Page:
Last week’s election results evoked mixed emotions from Ward 3 City Council candidate Ginger Jentzen and her campaign.
Jentzen and supporters were thrilled with an initial lead on election night, but suffered defeat the next day to DFL-endorsed Steve Fletcher after the third round of ranked-choice tabulation. Despite defeat, Jentzen and members of her campaign said they feel they have gained support for their stances on housing and rent control, among several other issues.
“While the results overall are a setback, it’s only in relation to how far I think this discussion has already come,” said Jentzen, a member of Socialist Alternative.
Jentzen noted she won first-choice in every precinct where students made up more than half of the voting population. Ward 3 encompasses Marcy-Holmes, North Loop and parts of downtown Minneapolis, among other neighborhoods.
“The fact that a socialist like me won a majority support, especially in that first round … shows that there is enormous space for these movements to grow,” Jentzen said.
Jentzen, who raised the most money ever for a Minneapolis City Council candidate, said she hopes to see the support she gained from running for the City Council culminate in increased support and action on issues like affordable housing.
Nestor Garcia, a campaign door-knocker and volunteer, said Jentzen’s ideas of taxing big developers and implementing rent control resonated with students and residents throughout Ward 3.
“They see the effects of gentrification that is spreading from downtown and pushing people out,” Garcia said.
Garcia was one of many volunteers that Tyler Vasseur, a University of Minnesota student, managed as field coordinator for Jentzen’s campaign.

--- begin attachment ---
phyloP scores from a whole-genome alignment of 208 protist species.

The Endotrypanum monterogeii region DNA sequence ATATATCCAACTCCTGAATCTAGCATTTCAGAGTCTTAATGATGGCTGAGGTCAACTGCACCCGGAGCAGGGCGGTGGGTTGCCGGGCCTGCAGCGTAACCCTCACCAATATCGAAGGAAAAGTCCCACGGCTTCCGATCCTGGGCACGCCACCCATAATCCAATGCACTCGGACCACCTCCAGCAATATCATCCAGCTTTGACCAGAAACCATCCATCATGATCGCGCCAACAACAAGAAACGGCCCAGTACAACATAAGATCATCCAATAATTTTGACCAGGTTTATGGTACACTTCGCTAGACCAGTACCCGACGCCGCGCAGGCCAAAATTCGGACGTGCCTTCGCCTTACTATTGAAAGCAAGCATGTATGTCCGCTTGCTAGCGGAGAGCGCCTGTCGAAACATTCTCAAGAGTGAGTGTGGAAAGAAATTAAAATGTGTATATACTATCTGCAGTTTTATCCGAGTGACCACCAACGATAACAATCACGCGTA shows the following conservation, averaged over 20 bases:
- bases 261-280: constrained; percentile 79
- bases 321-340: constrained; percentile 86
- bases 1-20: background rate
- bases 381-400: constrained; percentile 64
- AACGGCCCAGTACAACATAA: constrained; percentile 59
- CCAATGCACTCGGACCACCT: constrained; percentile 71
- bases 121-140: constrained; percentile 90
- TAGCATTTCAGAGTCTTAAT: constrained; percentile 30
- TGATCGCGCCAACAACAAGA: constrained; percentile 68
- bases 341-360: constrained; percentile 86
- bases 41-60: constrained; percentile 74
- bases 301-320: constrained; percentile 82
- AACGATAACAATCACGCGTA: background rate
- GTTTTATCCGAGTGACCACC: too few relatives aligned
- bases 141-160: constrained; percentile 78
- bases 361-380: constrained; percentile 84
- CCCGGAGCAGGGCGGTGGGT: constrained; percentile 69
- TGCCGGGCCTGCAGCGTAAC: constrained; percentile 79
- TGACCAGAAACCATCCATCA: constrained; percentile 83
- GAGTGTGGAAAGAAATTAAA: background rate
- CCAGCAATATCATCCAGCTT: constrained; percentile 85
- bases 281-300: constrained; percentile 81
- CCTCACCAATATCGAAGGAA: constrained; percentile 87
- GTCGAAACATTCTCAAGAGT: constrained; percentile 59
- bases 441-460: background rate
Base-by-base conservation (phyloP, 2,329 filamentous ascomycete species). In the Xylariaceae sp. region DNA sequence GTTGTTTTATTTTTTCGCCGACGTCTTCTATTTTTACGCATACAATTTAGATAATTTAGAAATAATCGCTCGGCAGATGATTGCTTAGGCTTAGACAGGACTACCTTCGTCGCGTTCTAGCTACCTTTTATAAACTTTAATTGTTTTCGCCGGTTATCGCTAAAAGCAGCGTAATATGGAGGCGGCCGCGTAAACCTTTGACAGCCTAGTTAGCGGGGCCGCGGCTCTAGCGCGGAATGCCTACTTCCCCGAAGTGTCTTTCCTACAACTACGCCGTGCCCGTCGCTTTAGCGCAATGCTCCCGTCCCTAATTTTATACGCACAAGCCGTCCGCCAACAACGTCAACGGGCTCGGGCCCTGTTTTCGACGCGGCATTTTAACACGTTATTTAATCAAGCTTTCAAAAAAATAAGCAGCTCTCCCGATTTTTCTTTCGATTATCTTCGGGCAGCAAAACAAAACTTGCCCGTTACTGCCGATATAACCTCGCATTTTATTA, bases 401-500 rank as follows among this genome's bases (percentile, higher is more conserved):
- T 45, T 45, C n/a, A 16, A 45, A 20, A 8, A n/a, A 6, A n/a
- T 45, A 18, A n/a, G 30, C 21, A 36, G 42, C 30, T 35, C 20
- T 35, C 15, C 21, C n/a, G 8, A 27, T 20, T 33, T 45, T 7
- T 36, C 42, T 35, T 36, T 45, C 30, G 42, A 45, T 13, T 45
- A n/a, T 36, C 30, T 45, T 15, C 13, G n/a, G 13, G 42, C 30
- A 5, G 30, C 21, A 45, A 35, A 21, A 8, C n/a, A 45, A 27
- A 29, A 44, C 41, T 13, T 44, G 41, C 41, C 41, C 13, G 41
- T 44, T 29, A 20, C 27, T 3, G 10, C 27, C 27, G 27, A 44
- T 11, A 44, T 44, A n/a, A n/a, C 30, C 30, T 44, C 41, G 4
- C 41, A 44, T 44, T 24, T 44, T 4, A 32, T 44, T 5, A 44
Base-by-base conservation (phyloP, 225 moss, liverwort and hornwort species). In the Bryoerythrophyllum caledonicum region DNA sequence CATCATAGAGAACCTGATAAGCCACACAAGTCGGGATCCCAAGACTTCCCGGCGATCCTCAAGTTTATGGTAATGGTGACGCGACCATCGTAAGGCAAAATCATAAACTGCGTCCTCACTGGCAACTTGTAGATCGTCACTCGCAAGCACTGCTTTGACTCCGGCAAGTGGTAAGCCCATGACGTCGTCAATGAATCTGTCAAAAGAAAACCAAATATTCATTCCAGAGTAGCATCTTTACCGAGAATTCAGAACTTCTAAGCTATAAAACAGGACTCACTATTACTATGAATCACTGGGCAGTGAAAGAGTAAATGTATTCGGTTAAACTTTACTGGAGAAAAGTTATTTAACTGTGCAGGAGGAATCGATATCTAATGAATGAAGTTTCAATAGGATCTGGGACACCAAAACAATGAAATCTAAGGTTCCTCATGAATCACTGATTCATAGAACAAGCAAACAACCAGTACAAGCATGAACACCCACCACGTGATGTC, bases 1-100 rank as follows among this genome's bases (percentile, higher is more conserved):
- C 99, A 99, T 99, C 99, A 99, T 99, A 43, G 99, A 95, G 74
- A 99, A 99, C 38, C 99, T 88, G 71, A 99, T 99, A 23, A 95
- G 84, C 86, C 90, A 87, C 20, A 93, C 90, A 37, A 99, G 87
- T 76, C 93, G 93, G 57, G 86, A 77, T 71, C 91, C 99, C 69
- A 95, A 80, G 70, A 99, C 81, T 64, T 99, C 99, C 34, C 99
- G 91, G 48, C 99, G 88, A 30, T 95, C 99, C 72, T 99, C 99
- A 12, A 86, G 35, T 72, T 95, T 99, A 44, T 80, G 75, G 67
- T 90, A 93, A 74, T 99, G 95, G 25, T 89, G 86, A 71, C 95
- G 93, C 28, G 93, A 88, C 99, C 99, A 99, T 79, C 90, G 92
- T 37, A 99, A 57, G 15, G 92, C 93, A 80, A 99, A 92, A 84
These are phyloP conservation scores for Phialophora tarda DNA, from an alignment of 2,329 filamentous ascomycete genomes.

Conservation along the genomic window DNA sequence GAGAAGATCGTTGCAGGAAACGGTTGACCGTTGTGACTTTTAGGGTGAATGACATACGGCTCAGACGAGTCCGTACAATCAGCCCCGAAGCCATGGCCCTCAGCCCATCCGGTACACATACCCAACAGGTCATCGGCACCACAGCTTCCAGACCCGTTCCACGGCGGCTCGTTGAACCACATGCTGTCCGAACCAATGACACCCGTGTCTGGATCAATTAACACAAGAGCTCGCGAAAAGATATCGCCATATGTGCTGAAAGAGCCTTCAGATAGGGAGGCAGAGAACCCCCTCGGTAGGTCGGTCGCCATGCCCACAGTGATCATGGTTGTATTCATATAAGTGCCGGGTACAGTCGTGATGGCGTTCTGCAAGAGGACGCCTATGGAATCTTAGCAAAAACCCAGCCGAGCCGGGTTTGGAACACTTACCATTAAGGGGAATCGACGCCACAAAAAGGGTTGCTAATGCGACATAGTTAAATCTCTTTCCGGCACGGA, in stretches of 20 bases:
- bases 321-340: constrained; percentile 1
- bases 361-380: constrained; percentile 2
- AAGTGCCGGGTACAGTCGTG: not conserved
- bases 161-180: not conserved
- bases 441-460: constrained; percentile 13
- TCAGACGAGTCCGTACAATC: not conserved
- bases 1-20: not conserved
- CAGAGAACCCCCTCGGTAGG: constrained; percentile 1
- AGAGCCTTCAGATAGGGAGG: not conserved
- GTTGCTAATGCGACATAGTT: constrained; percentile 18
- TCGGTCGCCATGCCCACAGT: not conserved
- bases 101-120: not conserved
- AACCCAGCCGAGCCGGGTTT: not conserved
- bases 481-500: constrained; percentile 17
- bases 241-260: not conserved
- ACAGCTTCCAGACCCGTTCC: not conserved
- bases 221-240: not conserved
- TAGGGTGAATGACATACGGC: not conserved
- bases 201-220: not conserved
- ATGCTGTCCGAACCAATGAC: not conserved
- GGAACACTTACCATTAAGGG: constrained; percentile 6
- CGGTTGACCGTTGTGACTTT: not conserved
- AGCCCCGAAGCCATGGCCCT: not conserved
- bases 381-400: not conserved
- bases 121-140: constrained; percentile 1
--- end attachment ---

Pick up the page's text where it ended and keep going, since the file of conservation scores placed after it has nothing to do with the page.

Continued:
“Rental prices are going up like crazy, and they’re building nothing [viable] for housing,” Vasseur said.
Both Vasseur and Garcia said they feel confident in Jentzen’s abilities to make serious strides with housing issues in the months to come.
“Ginger has proved to be a great leader ... able to work and build a broad coalition of organizations, unions and community space-based organizations,” Garcia said, particularly noting Jentzen's work with the successful “15 Now” movement. “I think she is capable of a powerful movement to get things done.”
Jentzen said the election results emboldened her campaign members and supporters to stand up to big business and developers.
“Even though we lost the election, we built a base of support for the ideas that our program really stood for,” Vasseur said. “I’m incredibly proud of how well we did.”
She added the loss will not deter her or the Socialist Alternative’s ability to grow, and has encouraged them to engage more with students on campus.
“These fights aren’t going away, so I think working with students brings an extremely important voice in this part of the city,” Jentzen said.
In addition to housing issues, Jentzen and several other Socialist Alternative members insisted they would stand with the Teamsters Local 320 union, comprised of hundreds of University of Minnesota workers, as they enter a contract battle with University administration.
“It’s not, in some ways, just about the election, but about how we can build and deepen the movements that are going to have a huge impact over the next several years,” Jentzen said.